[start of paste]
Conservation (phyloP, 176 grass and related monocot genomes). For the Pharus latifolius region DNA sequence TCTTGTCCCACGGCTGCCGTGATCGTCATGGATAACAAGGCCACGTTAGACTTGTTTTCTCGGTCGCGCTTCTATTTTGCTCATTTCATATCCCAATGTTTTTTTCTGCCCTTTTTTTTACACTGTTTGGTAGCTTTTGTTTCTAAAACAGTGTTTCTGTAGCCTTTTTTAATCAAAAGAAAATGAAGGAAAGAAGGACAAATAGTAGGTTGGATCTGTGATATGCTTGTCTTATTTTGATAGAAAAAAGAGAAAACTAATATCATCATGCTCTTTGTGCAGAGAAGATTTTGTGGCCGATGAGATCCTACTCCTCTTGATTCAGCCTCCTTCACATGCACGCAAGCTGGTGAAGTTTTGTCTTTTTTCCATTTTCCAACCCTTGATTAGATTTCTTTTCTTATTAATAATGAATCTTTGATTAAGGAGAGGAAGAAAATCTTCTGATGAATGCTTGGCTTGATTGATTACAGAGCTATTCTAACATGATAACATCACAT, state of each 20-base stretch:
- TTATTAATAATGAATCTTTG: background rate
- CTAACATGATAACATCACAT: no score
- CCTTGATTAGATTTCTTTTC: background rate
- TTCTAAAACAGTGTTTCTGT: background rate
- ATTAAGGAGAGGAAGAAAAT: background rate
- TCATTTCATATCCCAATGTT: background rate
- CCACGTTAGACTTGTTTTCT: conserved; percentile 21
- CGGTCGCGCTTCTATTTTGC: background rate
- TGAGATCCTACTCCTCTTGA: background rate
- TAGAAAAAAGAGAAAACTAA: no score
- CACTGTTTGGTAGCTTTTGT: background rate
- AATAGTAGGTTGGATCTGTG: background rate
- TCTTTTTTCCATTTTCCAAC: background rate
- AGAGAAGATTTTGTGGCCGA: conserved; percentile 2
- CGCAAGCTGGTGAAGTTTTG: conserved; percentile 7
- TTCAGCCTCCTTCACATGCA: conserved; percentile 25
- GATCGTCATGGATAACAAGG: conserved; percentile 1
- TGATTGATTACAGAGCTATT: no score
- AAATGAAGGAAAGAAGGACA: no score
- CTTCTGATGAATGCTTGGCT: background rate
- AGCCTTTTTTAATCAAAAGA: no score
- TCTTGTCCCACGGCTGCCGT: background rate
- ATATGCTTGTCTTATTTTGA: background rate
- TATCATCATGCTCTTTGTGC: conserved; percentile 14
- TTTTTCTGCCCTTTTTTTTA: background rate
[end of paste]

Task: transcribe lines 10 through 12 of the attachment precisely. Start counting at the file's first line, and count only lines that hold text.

- TGAGATCCTACTCCTCTTGA: background rate
- TAGAAAAAAGAGAAAACTAA: no score
- CACTGTTTGGTAGCTTTTGT: background rate